- Jed Lowrie would appear to be a fit for the Nationals but there doesn’t appear to be anything happening on that front, Wagner writes.
- General Manager Mike Rizzo has said throughout the winter that Anthony Rendon could slide to second base should they acquire a third baseman. While some rolled their eyes at the notion of moving Rendon away from his natural position, people around the Nationals tell Wagner that they are indeed looking at third baseman and if there is a good one to be had, Rendon would be shifted to second.
- The sense from teams that asked the Nationals about Clippard is that Washington wants better than a low-tier prospect and trading him wouldn’t be simply to dump his $9MM salary, according to Wagner.
We'll keep track of today's smaller deals to avoid arbitration in this post. Click here for background on the upcoming arbitration schedule and how MLBTR is covering it. You can also check in on our Arbitration Tracker and look at MLBTR contributor Matt Swartz's arbitration projections.
Today's noon CT deadline to exchange arb figures has passed, but negotiations to avoid an arbitration hearing can continue into February. The Braves are the only strict "file and trial" team that did not agree to terms with all of its arb-eligible players, meaning they could be headed for several hearings. The Nats and Indians have also shown a willingness to go to a trial and still have some players unsigned. On to today's contract agreements…
- After exchanging numbers, the Mets and pitcher Dillon Gee have agreed to settle at the midpoint of $3.625MM, tweets Adam Rubin of ESPNNewYork.com. Swartz projected Gee to earn $3.4MM.
- The Cubs have avoided arbitration with reliever Pedro Strop, president Theo Epstein told Mark Gonzales of the Chicago Tribune (Twitter link). He will earn $1.325MM next year, according to a tweet from Gordon Wittenmyer of the Chicago Sun-Times. It is not immediately apparent whether the deal was reached before the sides exchanged terms.
- The Angels have reached agreement on a $3.8MM deal with reliever Ernesto Frieri, reports Alden Gonzalez of MLB.com (on Twitter).
- Mike Minor has agreed to terms on a $3.85MM deal with the Braves to avoid arbitration, reports Mark Bowman of MLB.com (Twitter links). The deal came before figures were exchanged, Bowman notes.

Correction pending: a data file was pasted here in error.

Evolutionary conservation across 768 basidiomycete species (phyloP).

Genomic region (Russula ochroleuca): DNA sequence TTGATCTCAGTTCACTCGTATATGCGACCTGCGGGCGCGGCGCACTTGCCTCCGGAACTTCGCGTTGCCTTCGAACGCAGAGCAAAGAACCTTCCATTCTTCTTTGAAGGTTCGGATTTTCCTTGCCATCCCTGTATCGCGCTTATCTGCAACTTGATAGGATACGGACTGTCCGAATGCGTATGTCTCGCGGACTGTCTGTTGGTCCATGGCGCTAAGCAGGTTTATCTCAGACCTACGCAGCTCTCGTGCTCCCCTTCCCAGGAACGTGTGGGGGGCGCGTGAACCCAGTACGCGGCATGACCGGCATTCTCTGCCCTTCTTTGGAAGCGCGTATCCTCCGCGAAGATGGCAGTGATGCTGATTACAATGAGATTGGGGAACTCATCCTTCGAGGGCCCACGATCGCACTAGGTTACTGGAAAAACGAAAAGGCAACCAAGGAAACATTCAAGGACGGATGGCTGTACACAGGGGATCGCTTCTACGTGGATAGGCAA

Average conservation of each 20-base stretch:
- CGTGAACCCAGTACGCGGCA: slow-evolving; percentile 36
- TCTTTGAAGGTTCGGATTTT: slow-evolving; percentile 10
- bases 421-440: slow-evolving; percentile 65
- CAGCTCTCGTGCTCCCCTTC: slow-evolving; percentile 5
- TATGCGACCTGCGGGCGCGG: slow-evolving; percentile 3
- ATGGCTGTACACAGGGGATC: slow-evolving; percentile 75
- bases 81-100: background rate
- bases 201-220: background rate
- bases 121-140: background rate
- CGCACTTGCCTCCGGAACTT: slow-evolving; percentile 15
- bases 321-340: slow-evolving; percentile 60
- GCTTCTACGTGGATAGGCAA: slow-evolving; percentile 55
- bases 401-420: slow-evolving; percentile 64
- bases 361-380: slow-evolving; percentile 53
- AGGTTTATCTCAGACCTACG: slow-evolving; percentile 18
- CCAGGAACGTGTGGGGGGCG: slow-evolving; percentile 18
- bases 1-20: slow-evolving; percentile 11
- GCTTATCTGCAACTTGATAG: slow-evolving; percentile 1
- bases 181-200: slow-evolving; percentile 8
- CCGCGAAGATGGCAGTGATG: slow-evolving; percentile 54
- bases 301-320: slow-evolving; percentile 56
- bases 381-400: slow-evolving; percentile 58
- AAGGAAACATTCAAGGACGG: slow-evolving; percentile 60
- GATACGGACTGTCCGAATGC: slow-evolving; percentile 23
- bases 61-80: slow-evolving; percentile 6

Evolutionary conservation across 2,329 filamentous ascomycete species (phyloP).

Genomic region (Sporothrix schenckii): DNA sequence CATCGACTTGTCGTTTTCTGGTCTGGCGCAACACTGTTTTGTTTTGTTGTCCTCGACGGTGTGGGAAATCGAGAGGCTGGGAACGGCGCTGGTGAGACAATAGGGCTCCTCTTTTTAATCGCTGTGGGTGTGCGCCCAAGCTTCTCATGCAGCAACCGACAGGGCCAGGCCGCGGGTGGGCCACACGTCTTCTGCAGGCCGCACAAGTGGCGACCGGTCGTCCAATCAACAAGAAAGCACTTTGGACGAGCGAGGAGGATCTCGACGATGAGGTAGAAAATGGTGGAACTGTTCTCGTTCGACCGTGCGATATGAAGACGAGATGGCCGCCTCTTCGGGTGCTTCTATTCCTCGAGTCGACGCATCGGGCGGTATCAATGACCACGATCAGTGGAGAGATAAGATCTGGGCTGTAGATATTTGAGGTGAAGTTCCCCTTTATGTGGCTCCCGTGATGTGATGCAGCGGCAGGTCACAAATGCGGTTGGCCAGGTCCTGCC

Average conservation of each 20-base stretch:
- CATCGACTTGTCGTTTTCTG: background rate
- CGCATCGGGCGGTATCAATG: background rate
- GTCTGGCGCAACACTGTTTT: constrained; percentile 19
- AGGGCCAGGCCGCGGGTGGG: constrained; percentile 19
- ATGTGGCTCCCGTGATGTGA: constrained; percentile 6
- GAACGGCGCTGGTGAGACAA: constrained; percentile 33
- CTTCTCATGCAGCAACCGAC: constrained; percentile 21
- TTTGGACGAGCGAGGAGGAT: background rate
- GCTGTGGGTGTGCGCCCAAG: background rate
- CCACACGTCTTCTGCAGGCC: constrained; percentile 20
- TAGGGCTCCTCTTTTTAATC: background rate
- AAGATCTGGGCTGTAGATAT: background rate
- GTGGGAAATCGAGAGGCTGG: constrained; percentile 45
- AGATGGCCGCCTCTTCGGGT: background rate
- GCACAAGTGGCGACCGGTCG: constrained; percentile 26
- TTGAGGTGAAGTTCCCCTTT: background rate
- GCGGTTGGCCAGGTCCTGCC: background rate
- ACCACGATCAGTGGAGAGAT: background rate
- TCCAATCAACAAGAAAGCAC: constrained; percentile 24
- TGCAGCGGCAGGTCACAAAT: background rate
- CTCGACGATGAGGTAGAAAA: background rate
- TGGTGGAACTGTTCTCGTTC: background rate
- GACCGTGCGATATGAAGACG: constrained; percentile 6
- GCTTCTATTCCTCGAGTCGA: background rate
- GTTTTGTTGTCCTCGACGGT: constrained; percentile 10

- Chris Cotillo of MLB Daily Dish reports that the D-Backs and lefty Joe Thatcher have avoided arb with a one-year, $2.375MM deal (Twitter link).
- Nicholson-Smith tweets that the Angels and Fernando Salas reached an agreement to avoid arbitration. Salas is the first Halos player to avoid arb. Mike DiGiovanna of the L.A. Times tweets that Salas will earn $870K, which beats out his $700K projection.
- MLB.com's Jason Beck reports (via Twitter) that the Tigers and righty Al Alburquerque have reached agreement on a deal to avoid arb. The hard-throwing righty will earn $837.5K in 2014, tweets Beck.
- Sherman tweets that the Yankees and Ivan Nova avoided arbitration with a one-year, $3.3MM deal.
- The Pirates and Vin Mazzaro inked a one-year, $950K deal in lieu of an arbitration hearing, tweets Rob Biertempfel of the Pittsburgh Tribune.
- The Royals announced that they've avoided arbitration with infielder Emilio Bonifacio. Heyman tweets that Bonifacio will earn $3.5MM in 2014.
- Sherman reports that the Rays avoided arbitration with Jeremy Hellickson and Sean Rodriguez (Twitter link). Hellickson landed a $3.625MM payday with a $25K bonus if he hits 195 innings pitched. Rodriguez will get $1.475MM with a $25K bump for hitting 300 plate appearances.
- Roch Kubatko of MASNsports.com tweets that Brian Matusz avoided arb with the Orioles. Sherman adds that he'll earn $2.4MM in 2014.
- MLB.com's Brian McTaggart tweets that Jason Castro and the Astros have avoided arbitration. McTaggart adds in a second tweet that Jesus Guzman avoided arb as well. Heyman reports that Castro will be paid $2.45MM, while Sherman tweets that Guzman will make $1.3MM.
- The Indians tweeted that they've avoided arb with lefty Marc Rzepczynski, and MLB.com's Jordan Bastian tweets that he'll earn $1.375MM in 2014. Bastian adds that Scrabble will earn an additional $25K for appearing in 55 games and another $25K for 60 games.
- The Giants avoided arbitration with Yusmeiro Petit, according to MLBTR's Steve Adams (on Twitter). He'll earn $845K, according to Sportsnet's Ben Nicholson-Smith (via Twitter).